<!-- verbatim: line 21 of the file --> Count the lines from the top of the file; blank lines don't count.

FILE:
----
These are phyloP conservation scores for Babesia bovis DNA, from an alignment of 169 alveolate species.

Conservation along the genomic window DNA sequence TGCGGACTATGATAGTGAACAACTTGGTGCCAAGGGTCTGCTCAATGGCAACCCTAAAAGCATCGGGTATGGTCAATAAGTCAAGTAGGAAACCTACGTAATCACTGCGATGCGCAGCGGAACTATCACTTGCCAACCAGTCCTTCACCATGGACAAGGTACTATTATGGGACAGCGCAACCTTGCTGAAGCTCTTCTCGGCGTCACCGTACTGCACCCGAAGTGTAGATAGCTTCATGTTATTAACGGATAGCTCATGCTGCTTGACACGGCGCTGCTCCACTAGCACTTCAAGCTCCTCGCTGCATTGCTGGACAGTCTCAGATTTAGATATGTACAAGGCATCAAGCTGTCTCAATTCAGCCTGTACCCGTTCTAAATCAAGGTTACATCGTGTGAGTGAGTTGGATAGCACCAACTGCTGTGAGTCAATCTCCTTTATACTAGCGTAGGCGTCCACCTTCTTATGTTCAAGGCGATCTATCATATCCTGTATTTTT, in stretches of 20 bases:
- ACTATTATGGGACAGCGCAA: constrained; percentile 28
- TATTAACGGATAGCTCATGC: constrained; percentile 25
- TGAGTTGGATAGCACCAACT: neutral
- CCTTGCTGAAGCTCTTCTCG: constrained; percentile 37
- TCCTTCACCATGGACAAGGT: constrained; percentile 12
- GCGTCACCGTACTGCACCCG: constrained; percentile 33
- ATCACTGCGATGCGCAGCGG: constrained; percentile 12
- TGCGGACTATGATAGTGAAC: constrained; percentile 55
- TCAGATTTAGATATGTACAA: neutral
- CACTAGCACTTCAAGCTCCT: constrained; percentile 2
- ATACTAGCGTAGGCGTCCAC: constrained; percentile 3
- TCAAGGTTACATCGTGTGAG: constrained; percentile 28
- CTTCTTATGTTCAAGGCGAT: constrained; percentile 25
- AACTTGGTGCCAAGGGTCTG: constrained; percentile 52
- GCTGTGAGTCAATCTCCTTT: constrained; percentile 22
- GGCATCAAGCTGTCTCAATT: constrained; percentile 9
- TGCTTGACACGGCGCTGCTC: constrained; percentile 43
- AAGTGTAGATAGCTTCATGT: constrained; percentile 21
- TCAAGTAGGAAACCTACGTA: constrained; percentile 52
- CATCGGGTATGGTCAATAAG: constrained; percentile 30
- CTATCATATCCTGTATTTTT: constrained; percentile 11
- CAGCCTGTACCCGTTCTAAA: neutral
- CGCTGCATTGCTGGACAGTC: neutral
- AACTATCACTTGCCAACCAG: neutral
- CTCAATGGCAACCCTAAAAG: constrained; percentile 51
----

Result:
- TCAAGTAGGAAACCTACGTA: constrained; percentile 52